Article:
Brown's Linear Exponential Smoothing in Excel (LESMTH)

Check out Brown's Linear Exponential Smoothing (LESMTH) tutorial in NumXL below. The playlist contains tutorials that teach you how to utilize the optimization switch and calculate with seasonal decomposition.

Optimization On Optimization Off Decomposition

Optimization On

In this video, we show you how to use Brown's Linear Exponential Smoothing in NumXL with an optimization switch for smoothing factors.

Video script

Scene 1:

Hello and welcome to the exponential smoothing tutorial series. In this tutorial we will resume the demonstration of Brown's linear exponential smoothing function, and use the built-in optimizer in NumXL. For the sample data we are using the same weekly demand volume data of a hypothetical product.

Let's begin by selecting cell D9. examine the cell formula in the formula toolbar. Notice we already have a call for the linear exponential smoothing function, so press F2 to edit. Click on the FX button found on the left side of the equation toolbar, this will invoke the function arguments dialog box for the linear exponential smoothing function.

Scene 2:

Notice that the cell D2, is used for the optimize function, so we don't need to change the formula just the value in D2 to turn on the optimizer. Please click cancel to go back to your worksheet.

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Select the D2 cell and type in true or 1 then hit enter when done.

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Since we have the automatic calculation on all of the values of the smooth time series are recalculated using optimal smoothing factor known as alpha. Notice the change in mean squared error mean, absolute scaled error and symmetric mean absolute percentage error.

The calibrated linear exponential smoothing has a 21 percent lower mean absolute error than that of a naive reference model. Note that the function calculates the optimal value for alpha using the available information or data as a training set. The available data increases with time so the function calculates a new value each time.

What about the alpha value in D1? Well when the optimizer flag is turned on the function uses the value of alpha as a starting value for the optimizer.

Now let's examine the value of the smoothing parameter at each period. Select the E10 cell and start typing in the function =LESMTH(. Click on the FX button found on the left side of the equation toolbar, this will invoke the function arguments dialog box for the linear exponential smoothing function.

Scene 5:

Then specify the input cell range, this is the same cell range we used earlier for the forecast in column D. Lock the starting cell in the input range by pressing F4, enter a value of true or one in the order field.

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For the initial value of alpha let's use the value in D1, then lock the cell by pressing F4. For the optimized switch let's use the value in cell D2 up the cell by pressing F4.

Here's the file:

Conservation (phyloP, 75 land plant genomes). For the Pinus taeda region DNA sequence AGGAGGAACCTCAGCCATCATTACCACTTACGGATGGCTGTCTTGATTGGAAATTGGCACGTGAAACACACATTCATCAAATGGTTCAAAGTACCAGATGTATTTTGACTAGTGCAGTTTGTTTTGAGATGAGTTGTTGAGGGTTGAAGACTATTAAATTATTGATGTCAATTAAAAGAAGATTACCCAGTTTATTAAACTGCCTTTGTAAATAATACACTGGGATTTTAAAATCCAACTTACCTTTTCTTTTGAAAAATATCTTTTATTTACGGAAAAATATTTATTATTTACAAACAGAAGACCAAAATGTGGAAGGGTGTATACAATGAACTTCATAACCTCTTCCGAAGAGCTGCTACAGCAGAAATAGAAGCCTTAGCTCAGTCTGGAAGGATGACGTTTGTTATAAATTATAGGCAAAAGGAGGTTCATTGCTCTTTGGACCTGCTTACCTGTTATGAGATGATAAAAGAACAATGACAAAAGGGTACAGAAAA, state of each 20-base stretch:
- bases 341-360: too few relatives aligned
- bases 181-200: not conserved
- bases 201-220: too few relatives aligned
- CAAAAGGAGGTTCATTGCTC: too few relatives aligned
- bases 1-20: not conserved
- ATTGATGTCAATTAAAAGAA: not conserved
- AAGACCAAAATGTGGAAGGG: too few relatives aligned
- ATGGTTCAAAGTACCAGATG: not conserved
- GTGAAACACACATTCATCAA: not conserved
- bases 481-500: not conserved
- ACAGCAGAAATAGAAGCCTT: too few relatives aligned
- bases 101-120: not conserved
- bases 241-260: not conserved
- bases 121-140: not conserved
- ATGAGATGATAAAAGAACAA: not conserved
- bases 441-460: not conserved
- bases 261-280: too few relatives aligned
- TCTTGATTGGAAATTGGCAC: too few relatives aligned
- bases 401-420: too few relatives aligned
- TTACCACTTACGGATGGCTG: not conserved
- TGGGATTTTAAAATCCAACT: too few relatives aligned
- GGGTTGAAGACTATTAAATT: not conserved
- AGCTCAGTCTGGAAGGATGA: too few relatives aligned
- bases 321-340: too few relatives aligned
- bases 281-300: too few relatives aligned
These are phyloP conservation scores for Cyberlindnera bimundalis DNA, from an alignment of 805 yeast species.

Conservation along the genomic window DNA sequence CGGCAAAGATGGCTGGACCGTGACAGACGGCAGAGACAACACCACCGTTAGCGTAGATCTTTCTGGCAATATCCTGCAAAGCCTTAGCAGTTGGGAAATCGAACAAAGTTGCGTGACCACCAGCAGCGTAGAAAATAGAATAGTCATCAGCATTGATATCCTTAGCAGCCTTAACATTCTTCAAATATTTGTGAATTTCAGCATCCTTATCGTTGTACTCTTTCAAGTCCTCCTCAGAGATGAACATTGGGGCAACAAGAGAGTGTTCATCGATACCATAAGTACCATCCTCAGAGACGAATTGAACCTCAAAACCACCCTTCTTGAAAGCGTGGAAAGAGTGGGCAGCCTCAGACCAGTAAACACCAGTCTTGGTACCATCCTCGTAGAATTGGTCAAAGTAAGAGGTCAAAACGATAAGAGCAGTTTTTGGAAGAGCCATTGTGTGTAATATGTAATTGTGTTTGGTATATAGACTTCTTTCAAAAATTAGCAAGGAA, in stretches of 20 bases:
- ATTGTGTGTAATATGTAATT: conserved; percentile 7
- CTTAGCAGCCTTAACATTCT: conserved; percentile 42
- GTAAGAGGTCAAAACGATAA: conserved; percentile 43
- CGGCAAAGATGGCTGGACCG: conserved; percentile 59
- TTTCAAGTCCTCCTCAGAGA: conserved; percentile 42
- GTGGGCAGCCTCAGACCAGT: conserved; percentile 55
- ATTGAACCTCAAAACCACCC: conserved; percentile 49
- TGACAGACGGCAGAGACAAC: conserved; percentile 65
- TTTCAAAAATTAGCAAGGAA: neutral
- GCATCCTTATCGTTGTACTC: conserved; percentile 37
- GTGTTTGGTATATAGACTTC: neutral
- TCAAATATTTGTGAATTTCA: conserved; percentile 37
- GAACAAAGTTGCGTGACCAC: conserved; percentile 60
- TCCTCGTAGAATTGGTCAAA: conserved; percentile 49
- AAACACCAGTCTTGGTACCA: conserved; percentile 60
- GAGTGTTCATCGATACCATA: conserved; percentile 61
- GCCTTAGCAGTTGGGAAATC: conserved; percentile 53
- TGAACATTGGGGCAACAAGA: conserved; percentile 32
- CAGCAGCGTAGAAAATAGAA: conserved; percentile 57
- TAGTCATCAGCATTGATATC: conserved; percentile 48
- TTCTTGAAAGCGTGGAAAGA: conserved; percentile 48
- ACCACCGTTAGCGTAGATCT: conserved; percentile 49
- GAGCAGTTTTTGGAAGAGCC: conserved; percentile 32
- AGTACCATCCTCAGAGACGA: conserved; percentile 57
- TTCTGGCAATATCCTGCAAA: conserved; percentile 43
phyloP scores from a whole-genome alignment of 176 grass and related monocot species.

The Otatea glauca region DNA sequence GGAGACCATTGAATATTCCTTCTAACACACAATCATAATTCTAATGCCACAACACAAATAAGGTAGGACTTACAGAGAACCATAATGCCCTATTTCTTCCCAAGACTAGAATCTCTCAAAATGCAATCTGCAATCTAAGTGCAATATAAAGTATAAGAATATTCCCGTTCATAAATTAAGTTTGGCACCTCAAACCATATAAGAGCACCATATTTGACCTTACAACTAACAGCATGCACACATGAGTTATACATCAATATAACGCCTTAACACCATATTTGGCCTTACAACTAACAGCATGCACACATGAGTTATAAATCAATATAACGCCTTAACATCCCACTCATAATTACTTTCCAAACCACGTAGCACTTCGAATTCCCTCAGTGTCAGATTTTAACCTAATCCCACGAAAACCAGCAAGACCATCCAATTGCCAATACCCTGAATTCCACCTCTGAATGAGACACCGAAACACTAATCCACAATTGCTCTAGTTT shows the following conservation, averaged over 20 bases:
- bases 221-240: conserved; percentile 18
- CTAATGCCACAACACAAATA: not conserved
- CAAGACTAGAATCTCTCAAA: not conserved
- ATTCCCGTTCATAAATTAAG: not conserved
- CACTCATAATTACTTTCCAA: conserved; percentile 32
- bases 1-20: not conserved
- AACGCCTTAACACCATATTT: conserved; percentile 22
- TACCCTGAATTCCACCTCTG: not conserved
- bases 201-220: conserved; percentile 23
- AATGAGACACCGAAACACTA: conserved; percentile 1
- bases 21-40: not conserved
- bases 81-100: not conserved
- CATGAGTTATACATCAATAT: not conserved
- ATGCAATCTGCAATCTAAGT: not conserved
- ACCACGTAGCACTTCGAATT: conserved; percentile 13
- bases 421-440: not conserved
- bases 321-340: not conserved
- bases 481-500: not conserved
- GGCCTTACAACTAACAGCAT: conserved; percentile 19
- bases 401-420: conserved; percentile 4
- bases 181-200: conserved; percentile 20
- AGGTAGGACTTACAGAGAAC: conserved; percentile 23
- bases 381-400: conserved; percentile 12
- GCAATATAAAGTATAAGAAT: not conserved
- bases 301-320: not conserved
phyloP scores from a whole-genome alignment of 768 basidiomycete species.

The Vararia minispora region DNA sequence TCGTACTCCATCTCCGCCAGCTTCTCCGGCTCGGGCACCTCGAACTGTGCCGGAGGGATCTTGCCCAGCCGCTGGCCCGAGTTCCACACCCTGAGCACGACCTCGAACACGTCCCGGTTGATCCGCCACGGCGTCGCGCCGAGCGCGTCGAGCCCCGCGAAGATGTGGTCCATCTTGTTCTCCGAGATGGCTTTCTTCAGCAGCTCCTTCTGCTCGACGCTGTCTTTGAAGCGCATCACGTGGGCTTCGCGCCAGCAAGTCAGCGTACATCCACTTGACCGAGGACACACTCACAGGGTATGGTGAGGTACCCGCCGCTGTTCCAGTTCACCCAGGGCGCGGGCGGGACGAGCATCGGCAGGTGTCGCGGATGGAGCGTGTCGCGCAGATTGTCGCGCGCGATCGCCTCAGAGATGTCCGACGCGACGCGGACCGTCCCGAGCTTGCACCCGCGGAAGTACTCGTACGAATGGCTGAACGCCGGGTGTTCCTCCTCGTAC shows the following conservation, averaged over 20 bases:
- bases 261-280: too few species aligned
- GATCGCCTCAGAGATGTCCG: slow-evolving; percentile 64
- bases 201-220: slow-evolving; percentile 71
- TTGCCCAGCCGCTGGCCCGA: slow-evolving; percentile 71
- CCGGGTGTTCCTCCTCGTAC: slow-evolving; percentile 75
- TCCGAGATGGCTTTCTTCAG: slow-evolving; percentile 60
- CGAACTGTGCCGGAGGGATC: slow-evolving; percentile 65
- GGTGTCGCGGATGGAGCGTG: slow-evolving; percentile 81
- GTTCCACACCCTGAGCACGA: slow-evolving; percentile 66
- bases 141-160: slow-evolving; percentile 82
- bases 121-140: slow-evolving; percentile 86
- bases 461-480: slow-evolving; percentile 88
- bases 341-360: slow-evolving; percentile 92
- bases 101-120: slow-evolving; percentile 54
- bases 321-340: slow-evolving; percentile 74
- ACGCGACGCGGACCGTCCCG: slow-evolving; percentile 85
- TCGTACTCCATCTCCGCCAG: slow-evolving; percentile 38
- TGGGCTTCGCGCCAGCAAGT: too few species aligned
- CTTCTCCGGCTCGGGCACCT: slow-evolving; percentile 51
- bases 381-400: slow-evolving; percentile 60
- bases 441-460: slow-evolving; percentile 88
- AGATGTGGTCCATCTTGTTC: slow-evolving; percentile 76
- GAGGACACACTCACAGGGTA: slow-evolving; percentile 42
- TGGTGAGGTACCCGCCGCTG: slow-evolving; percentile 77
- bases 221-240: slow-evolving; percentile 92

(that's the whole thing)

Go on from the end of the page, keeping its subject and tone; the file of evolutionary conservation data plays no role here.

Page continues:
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Set the forecast time to zero or set the value in cell A10, and lock the cell for column movement. For the return type in one for returning the value of the smoothing parameter.

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The built-in optimizer requires a few non-missing observations to run or it will return the starting alpha value as it is the case here.

Scene 9:

Now copy the formula to the cells below it.

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The value of the smoothing parameter at each period is calculated, let's plot the values of the smoothing parameter versus time. The graph shows the volatility of the computed alpha values throughout the sample in the first year. In a second year the value of the smoothing factor declines to very low levels then picks up to three point five percent.

So what's going on? Well the SSE function seems to have multiple minima and their values are comparable close. Earlier in the sample data the first minimum seem to have a lower value and as we have more observations the second minima have lower value and so it was picked up by the optimizer. To see for yourself simply compute the SSE when alpha is 3.5% and for 0.6%.

Does it matter which alpha I use? We prefer a stable alpha over time so we can designate part of the sample data as a training set and use the rest to assess the forecasting power. In this scenario we'd use the first 85 observations, about 1.5 years as a training set and leave nine observations for measuring forecast accuracy.

In a follow-up tutorial we will decompose the input data into two components, level and trend, and query the linear exponential smoothing for their values.
This figure shows the output data and graph of Brown's Linear Exponential Smoothing for a sample data of Airline Passengers.

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That's all for now, thank you for watching!


  • In the second part of this tutorial, we demonstrate how to use NumXL s Brown s linear exponential smoothing (LESMTH) function, which is a special form of the double exponential smoothing forms, in Microsoft Excel. But this time we let NumXL itself find the optimal value of the smoothing factors.

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